Earlier in the summer, the EVALUATE project team visited three of its four case study countries. Workshops with local stakeholders were held in Prague, Budapest and Gdansk during the third week of June. The main goal of these events was to engage local audiences with the preliminary findings of the 2,400 household energy vulnerability survey completed in winter and spring 2015 in the four cities of the EVALUATE project. This post presents a report from the Budapest workshop is presented.
The workshop ‘Energy vulnerability in Hungary: new approaches to understanding domestic energy deprivation’ was held at Central European University (CEU) on June 16th 2015. It was co-organised by the University of Manchester, the Budapest Critical Urban Workshop, and CEU’s Environmental Science and Policy Department. Being one of the key dissemination and outreach activities of EVALUATE in Hungary, a main aim was to present and discuss with local stakeholders the initial results of the 535 household survey carried out in case study districts Budapest VIII and Budapest XIX between February and April 2015. The event brought together up to 25 representatives of academic institutions, think-tanks, energy providers, energy service companies, civil society organisations, the government, and the Hungarian energy regulator.
The first session began with a presentation by Professor Stefan Bouzarovski (EVALUATE project director at the University of Manchester) that introduced key concepts of energy poverty and vulnerability, described various measuring approaches and typologies of indicators, and informed the audience about the timeframe, scope, actions and outcomes of the EVALUATE project.
The preliminary findings of the household survey were then presented by Anna Bajomi (survey co-ordinator of the Budapest Critical Urban Workshop and) and Sergio Tirado Herrero (EVALUATE research associate at the University of Manchester). A description of the two case study districts and random sampling methodology applied was followed by an explanation of key results. These show that a significant fraction of the population of selected districts is likely to be in energy poverty – over 20% of the surveyed households declared to be unable to keep their home adequately warm in winter and to spend more 30% of their income on domestic energy. The perception and opinion items of the questionnaire also indicated that a majority of respondents believe that energy poverty is a problem in Hungary, and that the state should make additional efforts to support households that cannot pay for energy.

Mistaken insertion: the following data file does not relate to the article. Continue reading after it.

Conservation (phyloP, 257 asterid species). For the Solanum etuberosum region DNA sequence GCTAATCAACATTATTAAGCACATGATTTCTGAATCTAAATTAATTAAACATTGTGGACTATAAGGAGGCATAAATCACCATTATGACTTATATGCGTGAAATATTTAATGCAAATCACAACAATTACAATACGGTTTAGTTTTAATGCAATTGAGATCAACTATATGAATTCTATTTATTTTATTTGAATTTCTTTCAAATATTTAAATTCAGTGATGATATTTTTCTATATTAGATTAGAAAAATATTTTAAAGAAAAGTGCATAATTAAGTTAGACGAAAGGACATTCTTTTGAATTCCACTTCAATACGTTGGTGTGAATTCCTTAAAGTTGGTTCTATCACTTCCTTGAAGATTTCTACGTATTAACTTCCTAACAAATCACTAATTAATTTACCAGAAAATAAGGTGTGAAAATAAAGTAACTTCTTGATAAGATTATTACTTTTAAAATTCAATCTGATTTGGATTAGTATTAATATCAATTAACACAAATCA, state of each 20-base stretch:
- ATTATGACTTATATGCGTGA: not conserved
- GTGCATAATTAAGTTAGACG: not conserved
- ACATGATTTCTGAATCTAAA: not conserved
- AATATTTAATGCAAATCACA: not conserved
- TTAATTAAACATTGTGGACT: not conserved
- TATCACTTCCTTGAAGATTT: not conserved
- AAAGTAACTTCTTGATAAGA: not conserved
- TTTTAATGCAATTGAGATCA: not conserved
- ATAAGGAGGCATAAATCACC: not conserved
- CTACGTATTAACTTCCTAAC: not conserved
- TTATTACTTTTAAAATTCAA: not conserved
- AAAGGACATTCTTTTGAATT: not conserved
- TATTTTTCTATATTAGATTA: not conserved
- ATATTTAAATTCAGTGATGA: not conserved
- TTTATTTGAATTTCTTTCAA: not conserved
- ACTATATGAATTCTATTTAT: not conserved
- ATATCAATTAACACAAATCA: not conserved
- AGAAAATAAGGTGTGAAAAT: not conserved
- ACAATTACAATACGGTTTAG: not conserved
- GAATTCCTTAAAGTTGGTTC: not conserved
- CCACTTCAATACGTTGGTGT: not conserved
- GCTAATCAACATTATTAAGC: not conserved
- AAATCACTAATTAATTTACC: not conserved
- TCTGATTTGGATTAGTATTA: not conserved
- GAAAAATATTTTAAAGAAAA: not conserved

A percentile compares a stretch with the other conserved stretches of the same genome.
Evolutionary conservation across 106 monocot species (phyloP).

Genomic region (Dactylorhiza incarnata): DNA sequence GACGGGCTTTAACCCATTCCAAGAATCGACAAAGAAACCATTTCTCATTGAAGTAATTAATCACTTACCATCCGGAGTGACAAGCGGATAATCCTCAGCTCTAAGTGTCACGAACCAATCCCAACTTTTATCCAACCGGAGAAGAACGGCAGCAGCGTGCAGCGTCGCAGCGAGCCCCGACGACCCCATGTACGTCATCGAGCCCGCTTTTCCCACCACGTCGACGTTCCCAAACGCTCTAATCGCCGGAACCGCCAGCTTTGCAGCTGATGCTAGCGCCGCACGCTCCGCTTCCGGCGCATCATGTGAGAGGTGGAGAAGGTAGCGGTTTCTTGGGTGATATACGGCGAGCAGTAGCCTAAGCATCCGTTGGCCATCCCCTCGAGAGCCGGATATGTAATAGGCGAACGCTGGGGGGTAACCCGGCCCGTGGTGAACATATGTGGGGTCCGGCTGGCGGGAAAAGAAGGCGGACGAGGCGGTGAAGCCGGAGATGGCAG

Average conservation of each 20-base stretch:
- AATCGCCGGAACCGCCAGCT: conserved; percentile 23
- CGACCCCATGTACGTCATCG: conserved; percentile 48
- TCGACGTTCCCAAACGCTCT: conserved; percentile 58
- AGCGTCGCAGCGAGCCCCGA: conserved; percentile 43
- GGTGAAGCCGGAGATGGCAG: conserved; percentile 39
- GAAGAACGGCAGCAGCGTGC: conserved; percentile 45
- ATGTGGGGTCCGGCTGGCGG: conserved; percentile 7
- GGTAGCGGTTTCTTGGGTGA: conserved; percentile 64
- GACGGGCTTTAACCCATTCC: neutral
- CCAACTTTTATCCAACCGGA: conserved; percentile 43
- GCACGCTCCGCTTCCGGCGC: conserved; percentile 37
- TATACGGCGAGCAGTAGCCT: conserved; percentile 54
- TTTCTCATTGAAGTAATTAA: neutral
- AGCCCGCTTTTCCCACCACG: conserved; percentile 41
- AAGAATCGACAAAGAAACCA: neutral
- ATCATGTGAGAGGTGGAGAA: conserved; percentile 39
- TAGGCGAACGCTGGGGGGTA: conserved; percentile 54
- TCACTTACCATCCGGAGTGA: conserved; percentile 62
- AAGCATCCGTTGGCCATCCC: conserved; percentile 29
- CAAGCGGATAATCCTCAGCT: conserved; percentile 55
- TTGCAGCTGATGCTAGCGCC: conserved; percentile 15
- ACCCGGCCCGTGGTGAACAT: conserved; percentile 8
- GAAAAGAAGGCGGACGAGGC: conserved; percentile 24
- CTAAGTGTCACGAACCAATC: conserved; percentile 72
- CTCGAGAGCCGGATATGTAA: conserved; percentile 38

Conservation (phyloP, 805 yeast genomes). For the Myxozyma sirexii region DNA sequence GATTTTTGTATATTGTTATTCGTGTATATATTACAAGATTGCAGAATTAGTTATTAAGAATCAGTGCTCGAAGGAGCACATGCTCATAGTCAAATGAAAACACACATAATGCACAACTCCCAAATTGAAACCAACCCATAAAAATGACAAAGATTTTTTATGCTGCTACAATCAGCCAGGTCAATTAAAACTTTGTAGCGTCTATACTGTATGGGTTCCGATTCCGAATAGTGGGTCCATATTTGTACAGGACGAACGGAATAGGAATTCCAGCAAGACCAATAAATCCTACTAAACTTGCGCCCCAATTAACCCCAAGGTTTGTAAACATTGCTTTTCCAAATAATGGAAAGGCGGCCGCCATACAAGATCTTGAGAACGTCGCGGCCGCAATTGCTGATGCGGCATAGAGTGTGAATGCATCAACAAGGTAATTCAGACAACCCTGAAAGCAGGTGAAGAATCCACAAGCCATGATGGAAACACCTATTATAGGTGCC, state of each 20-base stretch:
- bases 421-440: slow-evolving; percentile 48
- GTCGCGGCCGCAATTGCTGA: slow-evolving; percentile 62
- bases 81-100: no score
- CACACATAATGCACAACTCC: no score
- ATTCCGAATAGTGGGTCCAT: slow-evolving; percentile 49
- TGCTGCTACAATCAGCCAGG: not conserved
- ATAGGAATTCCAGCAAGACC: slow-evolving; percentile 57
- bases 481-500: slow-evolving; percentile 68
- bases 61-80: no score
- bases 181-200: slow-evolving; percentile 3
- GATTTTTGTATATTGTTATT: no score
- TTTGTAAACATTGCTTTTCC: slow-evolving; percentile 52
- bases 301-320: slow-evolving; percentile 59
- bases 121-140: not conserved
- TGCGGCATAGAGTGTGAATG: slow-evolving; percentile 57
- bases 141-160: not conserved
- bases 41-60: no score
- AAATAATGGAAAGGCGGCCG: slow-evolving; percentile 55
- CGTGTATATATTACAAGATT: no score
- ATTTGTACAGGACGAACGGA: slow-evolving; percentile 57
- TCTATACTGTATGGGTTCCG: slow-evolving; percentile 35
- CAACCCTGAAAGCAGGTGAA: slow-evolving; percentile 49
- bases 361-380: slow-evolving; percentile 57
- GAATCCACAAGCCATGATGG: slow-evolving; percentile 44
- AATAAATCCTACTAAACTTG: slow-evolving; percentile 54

These findings were publicly discussed by two invited local experts. Krisztina Kerestely (urban research consultant, district VIII) confirmed that the EVALUATE survey results appropriately reflect the district’s socio-demographic structure and spoke against its consideration as a ‘ghetto’ given the significant diversity within its administrative boundaries. Krisztina also expressed her concerns about the limited scope of building retrofit projects currently being financed with EU funds in district VIII, and warned about the risk of eviction faced by low-income households with arrears in the payment of utility bills living in houses subject to special renovation plans in the Magdolna street area. Tracey Wheatley (Transition Wekerle, district XIX) referred to the diversity of conditions also existing in the second case study area, with three main domains identified: pre-fabricated panel housing estates erected during socialism, single-family houses of the Kispest Kertváros (Kispest city garden), and 19th century multi-family residences of the historical Wekerle neighbourhood. Tracey also highlighted the political edge of perception/opinion questionnaire items in connection with the government-sponsored rezsicsökkentés or reduction of utility costs – one of the elements that make Hungary stand out among EVALUATE project countries (see our previous discussion on these issues here).
The second session of the workshop was devoted to national organisations working on issues of housing and domestic energy affordability in Hungary. András Szekér (national director of Habitat for Humanity Hungary) provided a critical account of recent policy developments in Hungary that questioned the devolution of social assistance competences to the approximately 3,000 local governments currently existing in the country. In his opinion, this recent governmental decision made effective in March 2015 has resulted in the atomisation of Hungary’s social assistance policy and is making vulnerable households dependent of the specific priorities and available resources of the municipality where they live. Orsolya Fülöp (policy director of Energiaklub) stated the need for an official energy poverty definition and presented new estimates of the percentage of households in energy poverty based on the application of the UK’s official low income-high costs (LIHC) definition to microdata of the Hungarian household budget survey. The discussion that ensued turned around the risks of establishing a single definition sanctioned by the state, the need to differentiate between required and actual domestic energy expenditures in the elaboration indicators, and related issues such as the criminalisation of firewood collection in rural areas and the lack of support mechanisms for households indebted to energy providers.